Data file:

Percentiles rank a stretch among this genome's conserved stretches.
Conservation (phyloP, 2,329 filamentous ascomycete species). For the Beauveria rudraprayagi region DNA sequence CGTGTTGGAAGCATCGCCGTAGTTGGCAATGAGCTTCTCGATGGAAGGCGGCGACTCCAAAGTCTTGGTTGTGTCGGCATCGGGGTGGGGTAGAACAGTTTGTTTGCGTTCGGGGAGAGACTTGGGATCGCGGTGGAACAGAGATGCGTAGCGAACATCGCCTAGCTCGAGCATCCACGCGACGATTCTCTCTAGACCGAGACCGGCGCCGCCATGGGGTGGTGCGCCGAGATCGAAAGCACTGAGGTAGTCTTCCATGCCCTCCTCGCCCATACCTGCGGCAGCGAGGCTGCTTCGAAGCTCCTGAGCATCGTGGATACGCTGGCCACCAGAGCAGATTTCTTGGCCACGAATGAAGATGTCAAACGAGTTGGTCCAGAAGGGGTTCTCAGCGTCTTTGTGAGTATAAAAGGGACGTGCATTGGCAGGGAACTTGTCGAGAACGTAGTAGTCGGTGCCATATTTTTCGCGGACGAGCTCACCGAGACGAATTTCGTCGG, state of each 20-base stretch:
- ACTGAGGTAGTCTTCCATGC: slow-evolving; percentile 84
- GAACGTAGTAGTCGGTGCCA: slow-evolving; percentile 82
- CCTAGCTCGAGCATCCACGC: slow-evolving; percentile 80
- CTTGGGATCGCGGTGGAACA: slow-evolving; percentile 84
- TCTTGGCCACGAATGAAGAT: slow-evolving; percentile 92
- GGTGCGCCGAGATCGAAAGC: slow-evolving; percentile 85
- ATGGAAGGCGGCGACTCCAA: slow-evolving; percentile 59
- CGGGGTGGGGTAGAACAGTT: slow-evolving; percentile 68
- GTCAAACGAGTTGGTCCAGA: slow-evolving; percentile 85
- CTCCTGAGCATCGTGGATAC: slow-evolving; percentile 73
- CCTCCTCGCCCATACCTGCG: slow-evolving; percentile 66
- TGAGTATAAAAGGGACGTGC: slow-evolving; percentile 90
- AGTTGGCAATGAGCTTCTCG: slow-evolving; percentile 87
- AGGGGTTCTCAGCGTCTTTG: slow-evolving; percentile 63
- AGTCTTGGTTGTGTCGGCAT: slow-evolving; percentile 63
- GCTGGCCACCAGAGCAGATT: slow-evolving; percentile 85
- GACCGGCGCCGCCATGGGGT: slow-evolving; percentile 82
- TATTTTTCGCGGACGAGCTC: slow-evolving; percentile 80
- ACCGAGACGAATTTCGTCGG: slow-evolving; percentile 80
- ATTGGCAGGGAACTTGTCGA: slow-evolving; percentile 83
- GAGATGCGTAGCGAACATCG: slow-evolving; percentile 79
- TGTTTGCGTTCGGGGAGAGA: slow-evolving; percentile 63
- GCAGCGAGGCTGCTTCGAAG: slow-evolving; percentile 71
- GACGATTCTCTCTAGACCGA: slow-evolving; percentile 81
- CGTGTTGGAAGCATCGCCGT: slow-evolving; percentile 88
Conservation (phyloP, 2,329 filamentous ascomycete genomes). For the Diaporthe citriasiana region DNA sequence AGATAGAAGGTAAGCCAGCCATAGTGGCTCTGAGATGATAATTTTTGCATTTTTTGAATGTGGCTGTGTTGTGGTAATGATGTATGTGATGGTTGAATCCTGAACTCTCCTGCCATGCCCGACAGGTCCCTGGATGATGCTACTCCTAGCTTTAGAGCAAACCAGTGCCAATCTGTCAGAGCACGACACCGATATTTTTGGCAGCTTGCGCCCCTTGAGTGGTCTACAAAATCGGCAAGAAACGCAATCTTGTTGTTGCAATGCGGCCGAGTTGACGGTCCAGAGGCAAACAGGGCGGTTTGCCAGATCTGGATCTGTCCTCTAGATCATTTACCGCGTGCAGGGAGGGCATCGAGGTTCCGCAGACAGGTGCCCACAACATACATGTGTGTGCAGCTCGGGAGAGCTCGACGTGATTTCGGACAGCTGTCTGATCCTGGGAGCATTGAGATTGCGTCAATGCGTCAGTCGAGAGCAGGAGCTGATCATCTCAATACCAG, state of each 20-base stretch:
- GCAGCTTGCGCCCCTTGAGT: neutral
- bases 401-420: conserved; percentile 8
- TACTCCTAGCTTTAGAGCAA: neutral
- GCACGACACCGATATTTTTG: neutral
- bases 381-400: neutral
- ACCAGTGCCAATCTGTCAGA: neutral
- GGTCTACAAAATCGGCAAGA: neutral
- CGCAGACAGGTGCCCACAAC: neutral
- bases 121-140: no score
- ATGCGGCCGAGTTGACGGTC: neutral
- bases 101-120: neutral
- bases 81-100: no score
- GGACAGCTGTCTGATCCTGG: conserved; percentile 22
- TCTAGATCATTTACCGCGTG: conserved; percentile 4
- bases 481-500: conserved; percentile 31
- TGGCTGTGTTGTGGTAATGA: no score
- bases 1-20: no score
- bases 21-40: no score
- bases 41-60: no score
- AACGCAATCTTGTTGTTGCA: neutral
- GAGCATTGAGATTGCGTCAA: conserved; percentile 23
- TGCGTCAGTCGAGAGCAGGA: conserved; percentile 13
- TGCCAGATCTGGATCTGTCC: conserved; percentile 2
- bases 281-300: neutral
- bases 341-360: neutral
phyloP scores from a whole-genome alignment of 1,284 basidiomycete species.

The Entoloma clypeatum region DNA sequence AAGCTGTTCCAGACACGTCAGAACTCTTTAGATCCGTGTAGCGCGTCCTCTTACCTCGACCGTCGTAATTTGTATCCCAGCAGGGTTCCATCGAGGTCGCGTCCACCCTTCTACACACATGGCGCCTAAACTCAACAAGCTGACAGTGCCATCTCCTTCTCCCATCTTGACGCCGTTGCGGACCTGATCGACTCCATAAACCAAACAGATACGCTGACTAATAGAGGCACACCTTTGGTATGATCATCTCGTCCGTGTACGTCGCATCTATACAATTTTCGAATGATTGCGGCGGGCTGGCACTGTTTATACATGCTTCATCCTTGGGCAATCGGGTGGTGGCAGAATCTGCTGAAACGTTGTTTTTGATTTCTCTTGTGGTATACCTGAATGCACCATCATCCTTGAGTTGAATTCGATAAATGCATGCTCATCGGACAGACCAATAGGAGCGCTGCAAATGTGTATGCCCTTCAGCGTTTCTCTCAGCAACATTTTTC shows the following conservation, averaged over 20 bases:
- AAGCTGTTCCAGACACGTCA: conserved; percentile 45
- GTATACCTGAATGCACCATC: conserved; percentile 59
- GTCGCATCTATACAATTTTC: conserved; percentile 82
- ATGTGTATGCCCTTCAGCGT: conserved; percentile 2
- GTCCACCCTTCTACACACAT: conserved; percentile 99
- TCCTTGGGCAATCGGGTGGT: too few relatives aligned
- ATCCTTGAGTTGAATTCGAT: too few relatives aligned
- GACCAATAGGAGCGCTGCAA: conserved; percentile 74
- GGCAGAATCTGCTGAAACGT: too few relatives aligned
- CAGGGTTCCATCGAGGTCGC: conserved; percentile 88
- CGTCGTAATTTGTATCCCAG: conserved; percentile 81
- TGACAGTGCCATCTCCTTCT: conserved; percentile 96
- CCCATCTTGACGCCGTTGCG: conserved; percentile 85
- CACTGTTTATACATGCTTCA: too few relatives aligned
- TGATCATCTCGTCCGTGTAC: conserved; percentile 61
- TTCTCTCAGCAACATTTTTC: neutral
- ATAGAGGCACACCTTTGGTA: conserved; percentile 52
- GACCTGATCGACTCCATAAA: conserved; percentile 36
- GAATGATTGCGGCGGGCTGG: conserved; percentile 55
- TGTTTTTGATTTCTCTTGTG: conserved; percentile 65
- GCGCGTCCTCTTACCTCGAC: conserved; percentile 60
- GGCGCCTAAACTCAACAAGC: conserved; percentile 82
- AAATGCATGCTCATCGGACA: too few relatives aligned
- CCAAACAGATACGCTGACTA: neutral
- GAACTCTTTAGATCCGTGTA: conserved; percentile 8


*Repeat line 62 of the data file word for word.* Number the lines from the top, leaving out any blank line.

- ATCCTTGAGTTGAATTCGAT: too few relatives aligned